Bailiwick Repertory

The surgeon, like the playwright, must practice on someone, and the teaching hospital that provides willing patients is performing a laudable service.

But would you want to be one of those patients?

Bailiwick Repertory deserves some credit for providing Chuck Ferrero, a young, inexperienced playwright, with a place to practice his craft. With time, Ferrero might become a competent playwright.

But believe me, you don’t want this rookie practicing his craft on you now. Ferrero’s play Blackheart is a monument to pretension, incoherence, and ineptitude. Aspiring to be a sprawling epic about hypocrisy and evil, it is in actuality a juvenile fantasy constructed out of fragments collected from popular films and TV shows. In fact, Ferrero borrows so voraciously that Blackheart is just a few short steps from being a spoof of the trashy melodrama Americans love. But satire requires a sense of humor, and Ferrero obviously takes himself very, very seriously.

Blackheart is about Susan Wells, a young reporter for the New York Times and the daughter of a famous journalist recently killed by a land mine in the Golan Heights. She is lured into television by Bill, a brash young executive who plans to move his network out of last place in the ratings by introducing “killer news,” whatever that is. Bill promises Susan her own newsmagazine, Insight Out, and for one of her first stories she decides to cover the civil war in a small Central American country.

The sensibility that permeates Blackheart is so adolescent that if you can remember how it felt to be a know-nothing high school sophomore, you can write the rest of the show.

You’d certainly want to bring in the CIA, because the evil CIA is always trying to overthrow governments, right? And you’d have a CIA operative use a blowgun to inject a woman with a knockout drug. You’d want a ruthless madman working for the CIA, providing the weapons needed to keep the war going, and you’d probably create a smart-mouthed, cynical American who drinks to forget what he knows about evil and hypocrisy. You’d portray Bill, the TV executive, as a caricature of a pompous teacher, and if you wanted to get fancy, you might throw in a dream sequence in which Susan’s father sings and dances for his little girl.

Ferrero has included all this and more, making Blackheart a vivid example of what happens to the human mind when it’s been exposed to too much television and too few books. The plot in itself shows the author’s limited knowledge and stunted imagination. And the dialogue suggests that Ferrero’s ability to communicate has been impaired as well. “Why do you stay here?” Susan asks a U.S. doctor who, works in the war-torn country. “You ask hard questions,” the doctor replies. “That’s my job,” Susan intones.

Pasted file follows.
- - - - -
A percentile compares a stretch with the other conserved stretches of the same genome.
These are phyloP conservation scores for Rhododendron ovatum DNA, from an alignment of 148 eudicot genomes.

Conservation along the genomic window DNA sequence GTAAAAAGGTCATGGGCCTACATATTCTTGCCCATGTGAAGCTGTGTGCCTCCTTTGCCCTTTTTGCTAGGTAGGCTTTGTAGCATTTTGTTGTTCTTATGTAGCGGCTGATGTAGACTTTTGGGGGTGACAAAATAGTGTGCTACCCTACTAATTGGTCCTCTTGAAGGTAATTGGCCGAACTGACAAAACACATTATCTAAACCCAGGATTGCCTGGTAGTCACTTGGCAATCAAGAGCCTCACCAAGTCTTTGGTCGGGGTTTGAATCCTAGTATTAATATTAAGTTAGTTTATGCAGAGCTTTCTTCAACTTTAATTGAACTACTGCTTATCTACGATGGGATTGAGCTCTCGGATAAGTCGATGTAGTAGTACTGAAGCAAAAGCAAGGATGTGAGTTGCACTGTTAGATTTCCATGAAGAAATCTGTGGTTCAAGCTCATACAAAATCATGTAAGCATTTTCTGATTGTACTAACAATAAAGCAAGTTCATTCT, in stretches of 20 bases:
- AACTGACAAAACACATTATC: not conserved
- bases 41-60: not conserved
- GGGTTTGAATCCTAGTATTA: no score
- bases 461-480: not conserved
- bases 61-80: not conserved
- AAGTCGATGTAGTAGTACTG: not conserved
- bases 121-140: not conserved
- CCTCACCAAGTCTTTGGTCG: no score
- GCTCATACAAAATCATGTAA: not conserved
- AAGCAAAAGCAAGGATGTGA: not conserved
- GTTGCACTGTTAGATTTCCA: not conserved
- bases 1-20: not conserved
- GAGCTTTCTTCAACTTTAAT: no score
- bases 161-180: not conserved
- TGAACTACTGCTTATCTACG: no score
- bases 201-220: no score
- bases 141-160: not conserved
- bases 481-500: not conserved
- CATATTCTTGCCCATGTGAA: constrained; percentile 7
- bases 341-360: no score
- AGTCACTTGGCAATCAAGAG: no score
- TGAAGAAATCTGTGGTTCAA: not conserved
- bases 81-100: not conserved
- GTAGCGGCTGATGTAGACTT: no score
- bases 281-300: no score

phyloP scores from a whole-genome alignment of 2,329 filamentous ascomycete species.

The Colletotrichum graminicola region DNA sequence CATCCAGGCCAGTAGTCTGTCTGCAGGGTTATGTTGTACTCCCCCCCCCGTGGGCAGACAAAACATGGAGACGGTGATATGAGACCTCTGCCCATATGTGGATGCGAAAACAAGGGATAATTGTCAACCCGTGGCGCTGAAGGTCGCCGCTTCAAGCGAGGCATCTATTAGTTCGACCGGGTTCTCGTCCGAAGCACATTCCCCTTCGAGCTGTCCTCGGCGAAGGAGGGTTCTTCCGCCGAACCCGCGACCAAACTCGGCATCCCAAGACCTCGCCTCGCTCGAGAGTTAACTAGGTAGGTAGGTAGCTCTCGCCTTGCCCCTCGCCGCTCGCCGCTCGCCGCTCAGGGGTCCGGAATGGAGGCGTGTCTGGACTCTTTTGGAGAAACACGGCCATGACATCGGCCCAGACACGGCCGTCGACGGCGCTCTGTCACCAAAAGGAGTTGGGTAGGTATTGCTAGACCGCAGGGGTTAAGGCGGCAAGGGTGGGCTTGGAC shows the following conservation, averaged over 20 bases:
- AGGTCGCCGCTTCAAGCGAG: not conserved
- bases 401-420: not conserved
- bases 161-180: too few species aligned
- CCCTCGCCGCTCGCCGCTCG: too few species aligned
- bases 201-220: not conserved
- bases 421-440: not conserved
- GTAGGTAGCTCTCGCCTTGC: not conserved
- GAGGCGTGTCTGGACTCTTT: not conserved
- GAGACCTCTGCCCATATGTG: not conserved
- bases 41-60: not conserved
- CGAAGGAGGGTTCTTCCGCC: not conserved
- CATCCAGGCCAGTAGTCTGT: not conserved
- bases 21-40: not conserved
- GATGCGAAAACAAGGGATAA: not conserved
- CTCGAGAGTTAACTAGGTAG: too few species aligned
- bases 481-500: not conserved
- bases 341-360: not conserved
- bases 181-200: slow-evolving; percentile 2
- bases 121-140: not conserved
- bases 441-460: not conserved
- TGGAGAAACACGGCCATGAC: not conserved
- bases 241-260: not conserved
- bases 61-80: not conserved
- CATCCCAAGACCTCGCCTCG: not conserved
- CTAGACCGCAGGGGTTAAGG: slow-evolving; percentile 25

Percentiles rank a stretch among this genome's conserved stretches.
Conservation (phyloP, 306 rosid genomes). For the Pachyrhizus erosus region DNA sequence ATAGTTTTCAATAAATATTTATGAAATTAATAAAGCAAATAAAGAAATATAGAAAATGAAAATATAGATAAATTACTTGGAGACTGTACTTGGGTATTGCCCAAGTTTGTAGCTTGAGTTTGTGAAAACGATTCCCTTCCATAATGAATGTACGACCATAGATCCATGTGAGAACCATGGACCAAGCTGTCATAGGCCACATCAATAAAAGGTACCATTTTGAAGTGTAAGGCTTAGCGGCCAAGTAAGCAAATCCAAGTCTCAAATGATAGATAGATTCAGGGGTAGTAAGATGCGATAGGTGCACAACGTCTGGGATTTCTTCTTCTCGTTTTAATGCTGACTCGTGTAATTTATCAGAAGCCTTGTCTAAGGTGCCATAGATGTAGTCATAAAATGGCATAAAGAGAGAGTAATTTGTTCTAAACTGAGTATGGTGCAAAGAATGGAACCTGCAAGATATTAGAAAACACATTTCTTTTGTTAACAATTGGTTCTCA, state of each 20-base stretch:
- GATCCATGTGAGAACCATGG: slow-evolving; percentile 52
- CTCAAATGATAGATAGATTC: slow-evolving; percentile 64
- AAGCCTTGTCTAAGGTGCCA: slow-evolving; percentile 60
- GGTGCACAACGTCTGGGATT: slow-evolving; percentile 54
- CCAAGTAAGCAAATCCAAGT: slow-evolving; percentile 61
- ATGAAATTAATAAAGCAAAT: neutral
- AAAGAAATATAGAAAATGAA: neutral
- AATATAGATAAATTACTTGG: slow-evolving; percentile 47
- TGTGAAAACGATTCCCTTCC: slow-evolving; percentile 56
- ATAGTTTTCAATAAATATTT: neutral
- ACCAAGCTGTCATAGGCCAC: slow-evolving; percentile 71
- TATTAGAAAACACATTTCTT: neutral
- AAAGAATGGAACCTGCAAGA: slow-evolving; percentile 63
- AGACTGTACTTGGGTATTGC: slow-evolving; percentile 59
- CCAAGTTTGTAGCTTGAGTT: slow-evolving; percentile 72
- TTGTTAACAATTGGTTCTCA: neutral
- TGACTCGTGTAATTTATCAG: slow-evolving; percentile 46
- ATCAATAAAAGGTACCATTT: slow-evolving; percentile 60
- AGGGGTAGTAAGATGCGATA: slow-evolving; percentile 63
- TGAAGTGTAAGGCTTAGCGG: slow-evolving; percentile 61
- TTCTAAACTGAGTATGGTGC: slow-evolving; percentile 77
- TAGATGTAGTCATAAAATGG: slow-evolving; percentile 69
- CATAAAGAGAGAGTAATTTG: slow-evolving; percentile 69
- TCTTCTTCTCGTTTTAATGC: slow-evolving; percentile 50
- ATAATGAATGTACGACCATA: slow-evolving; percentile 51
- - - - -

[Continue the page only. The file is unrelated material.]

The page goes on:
Ferrero can’t even keep his cliches straight. “I’m going to blast this story out of the water!” Susan exclaims, when what she means is that her story is going to blast a corrupt drug company out of the water. And the mad gunrunner announces that “peace on earth is humanly impossible.” Maybe it’s inhumanly possible?

With dialogue like that, it’s hard to judge the performances–the actors are going to sound ridiculous no matter how well they deliver their lines. Christopher Cartmill actually manages to create a personality for Rick McFarlane, the alcoholic American photographer wasting away in a dingy Central American hotel. Kevin Read wrings a little comedy out of Skunk, the dim-witted soldier of fortune who works for the insane CIA operative. Nancy Lollar brings some dignity to Dr. Rosa Hernandez despite the insipid dialogue she must deliver. And Emily Hooper actually manages, most of the time, to prevent Susan Wells from becoming a comic-book character. Although director David Zak stages the play with zest and intelligence, one can’t help but note that as Bailiwick’s artistic director, he is primarily responsible for selecting the plays. Didn’t he read this one first?

Skunk, abandoned by his parents in infancy, was raised in an orphanage where he spent most of his time watching TV. He believes, for example, that Starsky and Hutch are real detectives he can hire to find his parents. Skunk is Ferrero’s idea of a joke, of course, but the joke backfires–Skunk could also serve as the author’s surrogate. Maybe Ferrero will be competent someday. But for now, don’t put yourself under his knife.